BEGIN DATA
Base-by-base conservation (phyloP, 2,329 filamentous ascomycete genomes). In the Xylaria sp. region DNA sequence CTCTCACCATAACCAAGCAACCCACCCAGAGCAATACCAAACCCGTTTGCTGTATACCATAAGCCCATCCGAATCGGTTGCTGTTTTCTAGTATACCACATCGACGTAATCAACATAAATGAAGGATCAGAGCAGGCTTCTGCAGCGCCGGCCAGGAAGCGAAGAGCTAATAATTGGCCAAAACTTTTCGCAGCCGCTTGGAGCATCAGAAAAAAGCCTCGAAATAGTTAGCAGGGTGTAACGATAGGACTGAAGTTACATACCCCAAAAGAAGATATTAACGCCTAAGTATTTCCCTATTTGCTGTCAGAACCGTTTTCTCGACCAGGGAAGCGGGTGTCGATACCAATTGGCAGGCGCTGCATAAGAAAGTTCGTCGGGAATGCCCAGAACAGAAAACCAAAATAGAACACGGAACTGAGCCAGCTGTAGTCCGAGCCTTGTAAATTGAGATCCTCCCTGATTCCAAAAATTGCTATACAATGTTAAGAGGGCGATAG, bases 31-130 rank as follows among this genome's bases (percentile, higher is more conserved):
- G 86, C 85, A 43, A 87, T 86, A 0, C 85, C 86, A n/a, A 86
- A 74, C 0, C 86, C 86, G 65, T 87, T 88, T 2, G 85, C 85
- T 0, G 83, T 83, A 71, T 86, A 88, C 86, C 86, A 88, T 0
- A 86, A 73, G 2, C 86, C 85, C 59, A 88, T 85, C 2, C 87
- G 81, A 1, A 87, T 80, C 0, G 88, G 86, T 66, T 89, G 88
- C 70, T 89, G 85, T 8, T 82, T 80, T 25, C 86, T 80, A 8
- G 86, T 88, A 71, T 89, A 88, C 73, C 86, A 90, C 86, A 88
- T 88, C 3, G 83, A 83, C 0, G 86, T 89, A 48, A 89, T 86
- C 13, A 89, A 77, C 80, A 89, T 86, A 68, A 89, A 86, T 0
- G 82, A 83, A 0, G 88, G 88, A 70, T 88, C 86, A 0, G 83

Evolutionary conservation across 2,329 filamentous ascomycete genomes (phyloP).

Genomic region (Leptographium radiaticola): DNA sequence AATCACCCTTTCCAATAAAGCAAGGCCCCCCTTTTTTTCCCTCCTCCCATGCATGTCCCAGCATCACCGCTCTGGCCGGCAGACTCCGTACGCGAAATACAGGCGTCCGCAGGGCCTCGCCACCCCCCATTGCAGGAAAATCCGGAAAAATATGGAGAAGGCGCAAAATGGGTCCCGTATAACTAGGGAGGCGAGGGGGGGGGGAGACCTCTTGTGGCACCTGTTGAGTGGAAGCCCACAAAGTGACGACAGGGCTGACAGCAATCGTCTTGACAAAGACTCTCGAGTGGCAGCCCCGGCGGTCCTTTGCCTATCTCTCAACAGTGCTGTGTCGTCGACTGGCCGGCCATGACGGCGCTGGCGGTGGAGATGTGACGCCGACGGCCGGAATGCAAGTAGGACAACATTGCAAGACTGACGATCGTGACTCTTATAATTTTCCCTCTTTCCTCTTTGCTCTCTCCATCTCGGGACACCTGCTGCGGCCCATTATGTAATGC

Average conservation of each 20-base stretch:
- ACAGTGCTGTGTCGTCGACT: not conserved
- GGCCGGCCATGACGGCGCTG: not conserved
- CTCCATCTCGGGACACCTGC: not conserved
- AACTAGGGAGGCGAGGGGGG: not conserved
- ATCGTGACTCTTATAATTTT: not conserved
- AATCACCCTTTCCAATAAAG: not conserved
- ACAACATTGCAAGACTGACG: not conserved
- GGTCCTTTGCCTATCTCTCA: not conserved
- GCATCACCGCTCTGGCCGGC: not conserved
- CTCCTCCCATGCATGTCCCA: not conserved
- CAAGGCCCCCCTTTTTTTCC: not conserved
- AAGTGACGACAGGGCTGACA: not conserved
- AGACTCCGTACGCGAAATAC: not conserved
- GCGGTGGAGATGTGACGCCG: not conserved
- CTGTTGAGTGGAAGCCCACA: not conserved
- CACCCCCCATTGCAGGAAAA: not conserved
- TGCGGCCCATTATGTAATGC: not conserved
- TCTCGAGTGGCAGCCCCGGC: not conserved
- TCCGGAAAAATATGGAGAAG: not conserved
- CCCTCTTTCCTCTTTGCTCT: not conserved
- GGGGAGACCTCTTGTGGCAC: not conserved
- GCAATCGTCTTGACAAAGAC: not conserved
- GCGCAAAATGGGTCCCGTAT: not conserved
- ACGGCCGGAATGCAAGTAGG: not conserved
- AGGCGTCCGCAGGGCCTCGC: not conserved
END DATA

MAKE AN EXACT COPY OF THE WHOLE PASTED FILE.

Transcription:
Base-by-base conservation (phyloP, 2,329 filamentous ascomycete genomes). In the Xylaria sp. region DNA sequence CTCTCACCATAACCAAGCAACCCACCCAGAGCAATACCAAACCCGTTTGCTGTATACCATAAGCCCATCCGAATCGGTTGCTGTTTTCTAGTATACCACATCGACGTAATCAACATAAATGAAGGATCAGAGCAGGCTTCTGCAGCGCCGGCCAGGAAGCGAAGAGCTAATAATTGGCCAAAACTTTTCGCAGCCGCTTGGAGCATCAGAAAAAAGCCTCGAAATAGTTAGCAGGGTGTAACGATAGGACTGAAGTTACATACCCCAAAAGAAGATATTAACGCCTAAGTATTTCCCTATTTGCTGTCAGAACCGTTTTCTCGACCAGGGAAGCGGGTGTCGATACCAATTGGCAGGCGCTGCATAAGAAAGTTCGTCGGGAATGCCCAGAACAGAAAACCAAAATAGAACACGGAACTGAGCCAGCTGTAGTCCGAGCCTTGTAAATTGAGATCCTCCCTGATTCCAAAAATTGCTATACAATGTTAAGAGGGCGATAG, bases 31-130 rank as follows among this genome's bases (percentile, higher is more conserved):
- G 86, C 85, A 43, A 87, T 86, A 0, C 85, C 86, A n/a, A 86
- A 74, C 0, C 86, C 86, G 65, T 87, T 88, T 2, G 85, C 85
- T 0, G 83, T 83, A 71, T 86, A 88, C 86, C 86, A 88, T 0
- A 86, A 73, G 2, C 86, C 85, C 59, A 88, T 85, C 2, C 87
- G 81, A 1, A 87, T 80, C 0, G 88, G 86, T 66, T 89, G 88
- C 70, T 89, G 85, T 8, T 82, T 80, T 25, C 86, T 80, A 8
- G 86, T 88, A 71, T 89, A 88, C 73, C 86, A 90, C 86, A 88
- T 88, C 3, G 83, A 83, C 0, G 86, T 89, A 48, A 89, T 86
- C 13, A 89, A 77, C 80, A 89, T 86, A 68, A 89, A 86, T 0
- G 82, A 83, A 0, G 88, G 88, A 70, T 88, C 86, A 0, G 83

Evolutionary conservation across 2,329 filamentous ascomycete genomes (phyloP).

Genomic region (Leptographium radiaticola): DNA sequence AATCACCCTTTCCAATAAAGCAAGGCCCCCCTTTTTTTCCCTCCTCCCATGCATGTCCCAGCATCACCGCTCTGGCCGGCAGACTCCGTACGCGAAATACAGGCGTCCGCAGGGCCTCGCCACCCCCCATTGCAGGAAAATCCGGAAAAATATGGAGAAGGCGCAAAATGGGTCCCGTATAACTAGGGAGGCGAGGGGGGGGGGAGACCTCTTGTGGCACCTGTTGAGTGGAAGCCCACAAAGTGACGACAGGGCTGACAGCAATCGTCTTGACAAAGACTCTCGAGTGGCAGCCCCGGCGGTCCTTTGCCTATCTCTCAACAGTGCTGTGTCGTCGACTGGCCGGCCATGACGGCGCTGGCGGTGGAGATGTGACGCCGACGGCCGGAATGCAAGTAGGACAACATTGCAAGACTGACGATCGTGACTCTTATAATTTTCCCTCTTTCCTCTTTGCTCTCTCCATCTCGGGACACCTGCTGCGGCCCATTATGTAATGC

Average conservation of each 20-base stretch:
- ACAGTGCTGTGTCGTCGACT: not conserved
- GGCCGGCCATGACGGCGCTG: not conserved
- CTCCATCTCGGGACACCTGC: not conserved
- AACTAGGGAGGCGAGGGGGG: not conserved
- ATCGTGACTCTTATAATTTT: not conserved
- AATCACCCTTTCCAATAAAG: not conserved
- ACAACATTGCAAGACTGACG: not conserved
- GGTCCTTTGCCTATCTCTCA: not conserved
- GCATCACCGCTCTGGCCGGC: not conserved
- CTCCTCCCATGCATGTCCCA: not conserved
- CAAGGCCCCCCTTTTTTTCC: not conserved
- AAGTGACGACAGGGCTGACA: not conserved
- AGACTCCGTACGCGAAATAC: not conserved
- GCGGTGGAGATGTGACGCCG: not conserved
- CTGTTGAGTGGAAGCCCACA: not conserved
- CACCCCCCATTGCAGGAAAA: not conserved
- TGCGGCCCATTATGTAATGC: not conserved
- TCTCGAGTGGCAGCCCCGGC: not conserved
- TCCGGAAAAATATGGAGAAG: not conserved
- CCCTCTTTCCTCTTTGCTCT: not conserved
- GGGGAGACCTCTTGTGGCAC: not conserved
- GCAATCGTCTTGACAAAGAC: not conserved
- GCGCAAAATGGGTCCCGTAT: not conserved
- ACGGCCGGAATGCAAGTAGG: not conserved
- AGGCGTCCGCAGGGCCTCGC: not conserved